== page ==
As I mention in a previous post, there is much appeal to utilizing ecological models and frameworks to understand phenomenon that one might not immediately associate with the field of biological ecology. In this article I outline how the framework of infrastructural ecology can help the analysis and conceptual design for site sustainability and resilience.
Ecological concepts such as succession, adaptation, and resilience that we see in the life cycles of natural systems are useful because they are easily applied to human systems. In addition, like systems thinking, which emphasizes the importance both of the relationships and effects of components within a single system to each other and the relationships and effects between different systems, ecological niches also interact with each other and are defined at multiple scales. More so than in the systems thinking framework however, an ecological understanding of human systems implies the natural environment as an actor and by association, advocates for the normative value of environmental sustainability. While systems thinking does acknowledge that siloed thinking (the opposite of systems thinking) has led to unintended environmental consequences and thus prescribes thinking outside the box and treatment of the environment as a necessary system component and system interaction, one cannot deny the association that people make between ecology and the environment/sustainability will likely be much stronger than the association between systems and the environment/sustainability.
So, why infrastructural ecology rather than just urban ecology? The answer to that question is that it is particularly helpful for designers– whether they be engineers, landscape architects, or urban designers/planners– to think specifically about the site’s proposed infrastructural elements during the conceptual phase of design. No longer is design carried out by architects and landscape architects and then handed off to engineers to then perform due diligence and implementation in a disjointed manner (inevitably, just to be told that the conceptual design is “impossible!” and to have to go back to the proverbial drawing board). The trend is toward the time and money-saving integrated site design process– where all parties communicate site constraints, opportunities, and client goals as early as possible in the process.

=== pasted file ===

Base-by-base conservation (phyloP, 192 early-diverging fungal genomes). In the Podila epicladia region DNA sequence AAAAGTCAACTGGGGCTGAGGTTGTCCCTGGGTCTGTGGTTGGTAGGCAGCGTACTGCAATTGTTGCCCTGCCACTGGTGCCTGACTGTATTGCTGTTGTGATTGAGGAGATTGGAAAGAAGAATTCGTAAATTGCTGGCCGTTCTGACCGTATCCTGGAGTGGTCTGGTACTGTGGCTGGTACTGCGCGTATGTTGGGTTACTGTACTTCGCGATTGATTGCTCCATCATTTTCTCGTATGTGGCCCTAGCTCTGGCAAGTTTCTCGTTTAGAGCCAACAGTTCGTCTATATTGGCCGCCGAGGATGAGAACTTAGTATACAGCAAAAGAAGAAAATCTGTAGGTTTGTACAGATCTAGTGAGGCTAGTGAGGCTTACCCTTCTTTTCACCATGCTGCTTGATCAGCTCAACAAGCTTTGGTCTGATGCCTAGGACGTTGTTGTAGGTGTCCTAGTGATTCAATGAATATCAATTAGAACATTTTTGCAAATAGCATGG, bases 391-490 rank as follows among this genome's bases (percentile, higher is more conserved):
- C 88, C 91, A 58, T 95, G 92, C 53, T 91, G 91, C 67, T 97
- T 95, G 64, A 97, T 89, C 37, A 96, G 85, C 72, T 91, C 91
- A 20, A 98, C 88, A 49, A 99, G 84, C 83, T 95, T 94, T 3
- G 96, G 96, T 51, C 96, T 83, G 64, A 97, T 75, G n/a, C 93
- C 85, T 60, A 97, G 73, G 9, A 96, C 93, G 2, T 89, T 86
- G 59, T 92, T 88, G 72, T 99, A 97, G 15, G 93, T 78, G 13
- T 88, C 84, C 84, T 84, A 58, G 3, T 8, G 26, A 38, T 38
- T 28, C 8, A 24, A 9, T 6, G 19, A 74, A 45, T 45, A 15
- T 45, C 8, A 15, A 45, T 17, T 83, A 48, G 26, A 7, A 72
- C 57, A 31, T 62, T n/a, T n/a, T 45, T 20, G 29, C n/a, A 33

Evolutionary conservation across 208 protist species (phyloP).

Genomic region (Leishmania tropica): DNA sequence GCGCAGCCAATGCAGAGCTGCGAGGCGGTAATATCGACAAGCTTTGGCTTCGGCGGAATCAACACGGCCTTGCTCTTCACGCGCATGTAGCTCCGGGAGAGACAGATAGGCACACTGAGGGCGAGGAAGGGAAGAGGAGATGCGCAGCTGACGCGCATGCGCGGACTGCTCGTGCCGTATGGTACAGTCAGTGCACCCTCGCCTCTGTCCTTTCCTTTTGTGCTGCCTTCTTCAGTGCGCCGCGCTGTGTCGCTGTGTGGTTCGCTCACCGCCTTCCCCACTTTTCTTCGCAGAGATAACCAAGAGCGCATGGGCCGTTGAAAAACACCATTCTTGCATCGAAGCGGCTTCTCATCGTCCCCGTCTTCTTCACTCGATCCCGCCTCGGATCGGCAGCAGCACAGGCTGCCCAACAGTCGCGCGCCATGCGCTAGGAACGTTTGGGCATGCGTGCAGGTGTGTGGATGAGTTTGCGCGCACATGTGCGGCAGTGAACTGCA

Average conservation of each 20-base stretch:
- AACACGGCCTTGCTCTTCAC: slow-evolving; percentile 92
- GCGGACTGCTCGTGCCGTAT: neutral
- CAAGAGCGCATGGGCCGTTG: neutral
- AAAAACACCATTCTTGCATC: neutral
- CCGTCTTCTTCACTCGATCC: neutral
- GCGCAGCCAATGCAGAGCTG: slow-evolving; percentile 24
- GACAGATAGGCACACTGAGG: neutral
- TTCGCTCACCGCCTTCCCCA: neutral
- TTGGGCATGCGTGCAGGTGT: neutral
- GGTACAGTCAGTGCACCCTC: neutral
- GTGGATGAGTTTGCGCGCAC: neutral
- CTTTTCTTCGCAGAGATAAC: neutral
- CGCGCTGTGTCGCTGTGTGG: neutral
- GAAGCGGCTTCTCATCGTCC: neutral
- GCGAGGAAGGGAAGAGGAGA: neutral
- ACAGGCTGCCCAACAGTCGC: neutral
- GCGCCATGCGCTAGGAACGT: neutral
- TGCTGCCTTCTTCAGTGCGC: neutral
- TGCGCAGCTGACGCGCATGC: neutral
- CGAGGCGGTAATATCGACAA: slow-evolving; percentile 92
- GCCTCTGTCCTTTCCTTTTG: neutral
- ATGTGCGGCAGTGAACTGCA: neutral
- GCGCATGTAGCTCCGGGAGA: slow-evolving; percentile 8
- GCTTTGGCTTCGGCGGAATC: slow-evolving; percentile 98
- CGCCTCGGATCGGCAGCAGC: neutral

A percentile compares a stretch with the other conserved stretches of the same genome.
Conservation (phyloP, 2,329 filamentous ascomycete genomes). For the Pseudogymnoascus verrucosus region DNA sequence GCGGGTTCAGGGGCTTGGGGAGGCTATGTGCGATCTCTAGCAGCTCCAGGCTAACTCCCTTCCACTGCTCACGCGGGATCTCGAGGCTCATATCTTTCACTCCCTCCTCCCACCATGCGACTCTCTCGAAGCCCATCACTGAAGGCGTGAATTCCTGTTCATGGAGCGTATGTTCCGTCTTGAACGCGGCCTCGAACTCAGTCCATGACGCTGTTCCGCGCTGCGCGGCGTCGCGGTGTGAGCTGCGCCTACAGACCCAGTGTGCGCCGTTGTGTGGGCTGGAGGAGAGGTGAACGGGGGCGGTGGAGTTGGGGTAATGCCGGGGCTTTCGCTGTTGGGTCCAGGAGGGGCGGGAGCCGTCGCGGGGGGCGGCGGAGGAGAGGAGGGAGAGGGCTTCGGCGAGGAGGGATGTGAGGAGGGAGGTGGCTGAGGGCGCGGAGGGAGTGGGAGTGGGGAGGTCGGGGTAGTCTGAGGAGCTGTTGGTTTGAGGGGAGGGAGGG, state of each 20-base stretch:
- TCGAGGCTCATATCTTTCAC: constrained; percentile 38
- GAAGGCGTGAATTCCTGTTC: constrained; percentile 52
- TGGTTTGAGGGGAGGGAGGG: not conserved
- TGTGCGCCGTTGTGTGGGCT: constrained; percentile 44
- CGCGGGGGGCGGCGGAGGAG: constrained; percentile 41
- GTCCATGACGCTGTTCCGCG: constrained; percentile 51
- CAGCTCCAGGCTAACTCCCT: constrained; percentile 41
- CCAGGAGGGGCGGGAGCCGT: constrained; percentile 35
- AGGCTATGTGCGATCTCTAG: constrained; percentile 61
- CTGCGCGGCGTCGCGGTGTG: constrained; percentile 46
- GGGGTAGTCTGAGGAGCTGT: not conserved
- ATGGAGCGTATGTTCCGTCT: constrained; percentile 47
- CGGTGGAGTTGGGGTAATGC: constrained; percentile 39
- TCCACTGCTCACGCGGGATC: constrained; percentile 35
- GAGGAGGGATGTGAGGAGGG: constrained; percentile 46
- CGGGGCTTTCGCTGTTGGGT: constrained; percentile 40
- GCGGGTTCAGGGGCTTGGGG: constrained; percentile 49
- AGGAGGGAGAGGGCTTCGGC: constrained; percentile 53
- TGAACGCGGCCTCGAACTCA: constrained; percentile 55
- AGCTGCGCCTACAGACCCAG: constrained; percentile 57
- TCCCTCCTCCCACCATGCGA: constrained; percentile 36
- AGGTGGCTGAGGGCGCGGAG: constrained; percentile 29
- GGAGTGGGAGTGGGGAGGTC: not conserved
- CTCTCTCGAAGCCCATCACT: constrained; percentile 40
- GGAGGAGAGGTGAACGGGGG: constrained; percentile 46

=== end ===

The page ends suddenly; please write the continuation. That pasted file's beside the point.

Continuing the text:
There is a reason why environmental performance standards like LEED advocate for the integrated design process: getting the site’s infrastructural systems worked out from the beginning helps all parties involved understand what the likely impact of the site will be. Infrastructure systems–power, heating/cooling, potable water, irrigation systems, sewer and storm runoff collection– will the the main means through which the developed site interacts with its environment. Not surprisingly, since conventional systems are normally hidden behind walls, buried underground in pipes and conduits and flows conveyed to and from far away places, if working correctly, most people are completely unaware of these systems in their daily lives.
Bringing infrastructure design to the table as a necessary step in the conceptual phase of design allows the client and the design team to consider how infrastructure will support the site’s environmental sustainability goals. An analysis of the infrastructural ecology of the site will support the decision-making process. Let me step through an example analysis with an emphasis on the infrastructural ecology of a site’s wet infrastructure (potable water, sewer service, storm drain):